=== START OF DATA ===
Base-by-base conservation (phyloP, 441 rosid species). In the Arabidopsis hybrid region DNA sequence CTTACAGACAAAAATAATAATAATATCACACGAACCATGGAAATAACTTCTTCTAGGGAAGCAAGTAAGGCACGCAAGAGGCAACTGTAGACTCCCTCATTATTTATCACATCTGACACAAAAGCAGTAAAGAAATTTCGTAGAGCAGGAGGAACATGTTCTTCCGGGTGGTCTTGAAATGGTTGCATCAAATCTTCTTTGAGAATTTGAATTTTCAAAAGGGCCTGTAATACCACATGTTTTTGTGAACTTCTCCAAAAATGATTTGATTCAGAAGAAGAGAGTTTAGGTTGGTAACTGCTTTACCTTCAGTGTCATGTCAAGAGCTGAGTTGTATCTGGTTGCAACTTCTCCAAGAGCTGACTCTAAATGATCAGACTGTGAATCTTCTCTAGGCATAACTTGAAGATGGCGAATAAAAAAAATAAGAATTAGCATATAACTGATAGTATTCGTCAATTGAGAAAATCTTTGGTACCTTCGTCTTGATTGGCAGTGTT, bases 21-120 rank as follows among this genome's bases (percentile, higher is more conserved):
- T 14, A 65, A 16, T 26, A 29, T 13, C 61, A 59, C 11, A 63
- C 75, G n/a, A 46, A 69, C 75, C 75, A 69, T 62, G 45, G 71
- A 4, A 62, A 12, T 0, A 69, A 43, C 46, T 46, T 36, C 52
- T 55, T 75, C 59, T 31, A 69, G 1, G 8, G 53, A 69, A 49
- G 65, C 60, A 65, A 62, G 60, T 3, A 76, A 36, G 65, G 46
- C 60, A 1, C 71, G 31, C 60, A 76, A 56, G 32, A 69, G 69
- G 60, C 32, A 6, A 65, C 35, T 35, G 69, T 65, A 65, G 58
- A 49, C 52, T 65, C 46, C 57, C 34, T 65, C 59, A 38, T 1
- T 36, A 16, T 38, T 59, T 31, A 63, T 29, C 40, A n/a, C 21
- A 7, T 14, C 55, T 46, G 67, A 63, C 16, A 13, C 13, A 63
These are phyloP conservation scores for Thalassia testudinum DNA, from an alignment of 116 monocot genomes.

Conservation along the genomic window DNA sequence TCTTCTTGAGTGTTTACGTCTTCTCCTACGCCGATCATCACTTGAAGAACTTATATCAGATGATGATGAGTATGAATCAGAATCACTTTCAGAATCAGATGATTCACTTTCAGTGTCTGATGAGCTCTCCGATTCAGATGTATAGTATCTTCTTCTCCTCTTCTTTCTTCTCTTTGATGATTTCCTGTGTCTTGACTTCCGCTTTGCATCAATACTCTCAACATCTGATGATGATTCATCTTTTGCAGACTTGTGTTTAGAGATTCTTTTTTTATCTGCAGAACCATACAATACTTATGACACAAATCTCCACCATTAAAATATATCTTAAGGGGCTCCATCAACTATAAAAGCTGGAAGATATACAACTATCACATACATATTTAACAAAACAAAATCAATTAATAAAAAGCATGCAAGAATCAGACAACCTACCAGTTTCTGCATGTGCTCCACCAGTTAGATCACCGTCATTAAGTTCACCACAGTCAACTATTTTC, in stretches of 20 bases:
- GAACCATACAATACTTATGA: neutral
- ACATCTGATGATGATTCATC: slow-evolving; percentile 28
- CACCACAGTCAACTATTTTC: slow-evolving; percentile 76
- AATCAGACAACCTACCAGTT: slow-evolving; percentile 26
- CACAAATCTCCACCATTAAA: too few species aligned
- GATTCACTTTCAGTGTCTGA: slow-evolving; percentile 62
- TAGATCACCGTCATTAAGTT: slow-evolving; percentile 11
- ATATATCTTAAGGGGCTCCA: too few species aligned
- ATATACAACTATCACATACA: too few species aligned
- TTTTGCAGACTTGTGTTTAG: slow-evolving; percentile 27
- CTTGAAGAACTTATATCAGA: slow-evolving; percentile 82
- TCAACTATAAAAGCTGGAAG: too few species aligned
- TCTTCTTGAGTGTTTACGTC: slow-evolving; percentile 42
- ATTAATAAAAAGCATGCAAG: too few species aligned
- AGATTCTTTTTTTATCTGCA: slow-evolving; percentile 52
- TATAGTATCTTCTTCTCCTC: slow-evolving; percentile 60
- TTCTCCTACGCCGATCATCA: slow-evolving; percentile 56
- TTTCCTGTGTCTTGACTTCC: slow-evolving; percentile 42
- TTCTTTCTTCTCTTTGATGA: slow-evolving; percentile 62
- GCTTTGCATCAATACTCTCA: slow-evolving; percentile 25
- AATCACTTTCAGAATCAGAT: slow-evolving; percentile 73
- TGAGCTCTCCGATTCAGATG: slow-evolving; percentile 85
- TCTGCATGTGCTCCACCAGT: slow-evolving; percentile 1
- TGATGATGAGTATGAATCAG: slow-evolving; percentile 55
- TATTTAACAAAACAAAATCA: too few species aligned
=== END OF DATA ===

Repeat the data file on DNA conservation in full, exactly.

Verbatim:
Base-by-base conservation (phyloP, 441 rosid species). In the Arabidopsis hybrid region DNA sequence CTTACAGACAAAAATAATAATAATATCACACGAACCATGGAAATAACTTCTTCTAGGGAAGCAAGTAAGGCACGCAAGAGGCAACTGTAGACTCCCTCATTATTTATCACATCTGACACAAAAGCAGTAAAGAAATTTCGTAGAGCAGGAGGAACATGTTCTTCCGGGTGGTCTTGAAATGGTTGCATCAAATCTTCTTTGAGAATTTGAATTTTCAAAAGGGCCTGTAATACCACATGTTTTTGTGAACTTCTCCAAAAATGATTTGATTCAGAAGAAGAGAGTTTAGGTTGGTAACTGCTTTACCTTCAGTGTCATGTCAAGAGCTGAGTTGTATCTGGTTGCAACTTCTCCAAGAGCTGACTCTAAATGATCAGACTGTGAATCTTCTCTAGGCATAACTTGAAGATGGCGAATAAAAAAAATAAGAATTAGCATATAACTGATAGTATTCGTCAATTGAGAAAATCTTTGGTACCTTCGTCTTGATTGGCAGTGTT, bases 21-120 rank as follows among this genome's bases (percentile, higher is more conserved):
- T 14, A 65, A 16, T 26, A 29, T 13, C 61, A 59, C 11, A 63
- C 75, G n/a, A 46, A 69, C 75, C 75, A 69, T 62, G 45, G 71
- A 4, A 62, A 12, T 0, A 69, A 43, C 46, T 46, T 36, C 52
- T 55, T 75, C 59, T 31, A 69, G 1, G 8, G 53, A 69, A 49
- G 65, C 60, A 65, A 62, G 60, T 3, A 76, A 36, G 65, G 46
- C 60, A 1, C 71, G 31, C 60, A 76, A 56, G 32, A 69, G 69
- G 60, C 32, A 6, A 65, C 35, T 35, G 69, T 65, A 65, G 58
- A 49, C 52, T 65, C 46, C 57, C 34, T 65, C 59, A 38, T 1
- T 36, A 16, T 38, T 59, T 31, A 63, T 29, C 40, A n/a, C 21
- A 7, T 14, C 55, T 46, G 67, A 63, C 16, A 13, C 13, A 63
These are phyloP conservation scores for Thalassia testudinum DNA, from an alignment of 116 monocot genomes.

Conservation along the genomic window DNA sequence TCTTCTTGAGTGTTTACGTCTTCTCCTACGCCGATCATCACTTGAAGAACTTATATCAGATGATGATGAGTATGAATCAGAATCACTTTCAGAATCAGATGATTCACTTTCAGTGTCTGATGAGCTCTCCGATTCAGATGTATAGTATCTTCTTCTCCTCTTCTTTCTTCTCTTTGATGATTTCCTGTGTCTTGACTTCCGCTTTGCATCAATACTCTCAACATCTGATGATGATTCATCTTTTGCAGACTTGTGTTTAGAGATTCTTTTTTTATCTGCAGAACCATACAATACTTATGACACAAATCTCCACCATTAAAATATATCTTAAGGGGCTCCATCAACTATAAAAGCTGGAAGATATACAACTATCACATACATATTTAACAAAACAAAATCAATTAATAAAAAGCATGCAAGAATCAGACAACCTACCAGTTTCTGCATGTGCTCCACCAGTTAGATCACCGTCATTAAGTTCACCACAGTCAACTATTTTC, in stretches of 20 bases:
- GAACCATACAATACTTATGA: neutral
- ACATCTGATGATGATTCATC: slow-evolving; percentile 28
- CACCACAGTCAACTATTTTC: slow-evolving; percentile 76
- AATCAGACAACCTACCAGTT: slow-evolving; percentile 26
- CACAAATCTCCACCATTAAA: too few species aligned
- GATTCACTTTCAGTGTCTGA: slow-evolving; percentile 62
- TAGATCACCGTCATTAAGTT: slow-evolving; percentile 11
- ATATATCTTAAGGGGCTCCA: too few species aligned
- ATATACAACTATCACATACA: too few species aligned
- TTTTGCAGACTTGTGTTTAG: slow-evolving; percentile 27
- CTTGAAGAACTTATATCAGA: slow-evolving; percentile 82
- TCAACTATAAAAGCTGGAAG: too few species aligned
- TCTTCTTGAGTGTTTACGTC: slow-evolving; percentile 42
- ATTAATAAAAAGCATGCAAG: too few species aligned
- AGATTCTTTTTTTATCTGCA: slow-evolving; percentile 52
- TATAGTATCTTCTTCTCCTC: slow-evolving; percentile 60
- TTCTCCTACGCCGATCATCA: slow-evolving; percentile 56
- TTTCCTGTGTCTTGACTTCC: slow-evolving; percentile 42
- TTCTTTCTTCTCTTTGATGA: slow-evolving; percentile 62
- GCTTTGCATCAATACTCTCA: slow-evolving; percentile 25
- AATCACTTTCAGAATCAGAT: slow-evolving; percentile 73
- TGAGCTCTCCGATTCAGATG: slow-evolving; percentile 85
- TCTGCATGTGCTCCACCAGT: slow-evolving; percentile 1
- TGATGATGAGTATGAATCAG: slow-evolving; percentile 55
- TATTTAACAAAACAAAATCA: too few species aligned